What 15 Years Of Computer Screen Evolution Looks Like

The standard desktop monitor today has a resolution of 2560x1600. This artwork shows two dozen or so of its most recent ancestors.

As the resolutions on our computer screens have grown larger, the stuff on them has grown smaller, at least as far as our eyeballs are concerned. It’s like moving into a big new house and finding that all your apartment-sized furniture doesn’t really fill up the space. Boston.com’s Big Picture blog used to stretch awe-inspiringly across my entire laptop; now it takes up, like, half, which is definitely a bummer. Text is even more problematic. It’s tiny! Sometimes painfully so. So I’ve gotten in the habit of enlarging it when and wherever I can. I compulsively blow websites up to a more comfortable size, and I bumped my default TextEdit font from the torturous 12-point to a far more reasonable 18. I relish in my grandma-size jumbo text. It keeps me sane.

At least for now. From the looks of things, the future only holds more hi-res madness. Some smartphones now boast HDTV-worthy resolutions, and soon TVs will make the jump to 4K. But what about the past? Just how did we arrive here with all these pixels to fill? That’s precisely what these pieces of paper show us.

Graphic Arrays, by Aram Bartholl, shows the evolution of aspect ratios and resolutions over the last decade. The retrospective covers the development in two distinct strains: the portrait-orientation screens of our mobile devices and the landscape ones of our laptops and desktop monitors.

The latter begins with the VGA display that IBM made standard starting in 1987. A humble 640 pixels wide by 480 tall. The largest in that stack--which Bartholl rendered out of paper, "our 'old’ medium," he explains--represents the 2560×1600 resolution commonly found on desktop monitors today. On mobile, the smallest is 240x320 (just big enough for a game of Snake), ending with the comparatively gigantic 1536x2048 resolution of the retina-level iPad. We’ve come a long away.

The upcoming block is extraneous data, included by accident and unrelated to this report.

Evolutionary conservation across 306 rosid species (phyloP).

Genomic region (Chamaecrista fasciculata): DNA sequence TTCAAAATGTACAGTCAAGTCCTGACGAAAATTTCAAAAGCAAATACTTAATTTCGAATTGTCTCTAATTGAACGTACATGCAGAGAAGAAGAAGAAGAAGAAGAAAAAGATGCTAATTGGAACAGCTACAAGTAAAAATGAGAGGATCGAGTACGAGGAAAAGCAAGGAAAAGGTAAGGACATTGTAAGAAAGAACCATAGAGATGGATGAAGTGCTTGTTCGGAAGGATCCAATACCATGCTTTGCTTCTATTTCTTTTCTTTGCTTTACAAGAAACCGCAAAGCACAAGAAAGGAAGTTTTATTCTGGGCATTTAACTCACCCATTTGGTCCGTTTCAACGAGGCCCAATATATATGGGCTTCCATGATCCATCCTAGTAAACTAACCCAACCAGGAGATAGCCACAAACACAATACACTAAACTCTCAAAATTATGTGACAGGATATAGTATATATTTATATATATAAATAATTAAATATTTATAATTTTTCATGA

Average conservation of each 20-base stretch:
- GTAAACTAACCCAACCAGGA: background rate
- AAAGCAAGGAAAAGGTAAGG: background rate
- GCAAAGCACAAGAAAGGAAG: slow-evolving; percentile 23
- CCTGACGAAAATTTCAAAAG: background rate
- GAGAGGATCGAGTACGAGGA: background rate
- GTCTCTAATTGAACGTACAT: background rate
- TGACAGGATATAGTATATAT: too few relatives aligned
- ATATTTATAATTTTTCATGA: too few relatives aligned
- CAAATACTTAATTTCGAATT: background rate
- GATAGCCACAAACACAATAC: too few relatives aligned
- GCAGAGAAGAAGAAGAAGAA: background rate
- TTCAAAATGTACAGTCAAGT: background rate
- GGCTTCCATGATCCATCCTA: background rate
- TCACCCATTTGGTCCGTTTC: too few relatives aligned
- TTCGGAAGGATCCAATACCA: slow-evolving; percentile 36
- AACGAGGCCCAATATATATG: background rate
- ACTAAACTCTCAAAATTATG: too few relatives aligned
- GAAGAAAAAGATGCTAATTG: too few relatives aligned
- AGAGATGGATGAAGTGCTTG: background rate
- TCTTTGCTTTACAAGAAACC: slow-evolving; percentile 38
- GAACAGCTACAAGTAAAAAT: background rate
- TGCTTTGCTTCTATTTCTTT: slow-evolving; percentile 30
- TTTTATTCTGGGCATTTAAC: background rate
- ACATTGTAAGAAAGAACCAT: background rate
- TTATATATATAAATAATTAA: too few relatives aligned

It may look like a leap, but it was, of course, the product of many incremental jumps. Here, in the artist’s statement, Bartholl catalogs all of them:

240×320, 240×400, 320×480, 480×640, 480×800, 540×960, 600×960, 600×1024, 640×960, 768×1024, 720×1280, 1366×768, 800×1280, 1080×1920, 1536×2048

640×480, 768×576, 800×600, 1024×600, 1024×768, 1152×720, 1280×720, 1280×768, 1280×800, 1152×864, 1280×960, 1280×1024, 1360×768, 1366×768, 1440×900, 1600×900, 1400×1050, 1680×1050, 1600×1200, 1920×1080, 2048×1152, 1920×1200, 1920×1440, 2560×1440, 2560×1600

If you’re having a hard time reading that, try holding down CMD and tapping the "+" key on Mac or CTRL "+" on Windows.

Graphic Arrays is currently on view at DAM Frankfurt as part of a show titled Back to Back, running through April 27.

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4 Comments

  • danny richardson

    "THE STANDARD DESKTOP MONITOR TODAY HAS A RESOLUTION OF 2560X1600." hARDLY ANY MONITORS, ASIDE FROM 27" IMACS AND CINEMA DISPLAYS HAVE THIS RESOLUTION, TO SAY THIS IS "THE STANDARD... RESOLUTION" IS NOT TRUE AT ALL.

  • Chris

    While I don't agree with the AllCaps, the poster above is correct. 2560x1600 might be the standard somewhere (Apple store) but it's certainly not the world at large...

  • Adriano Farina

    You can actually play Snake on a 84 x 48 screen, such as the good old Nokia 3310.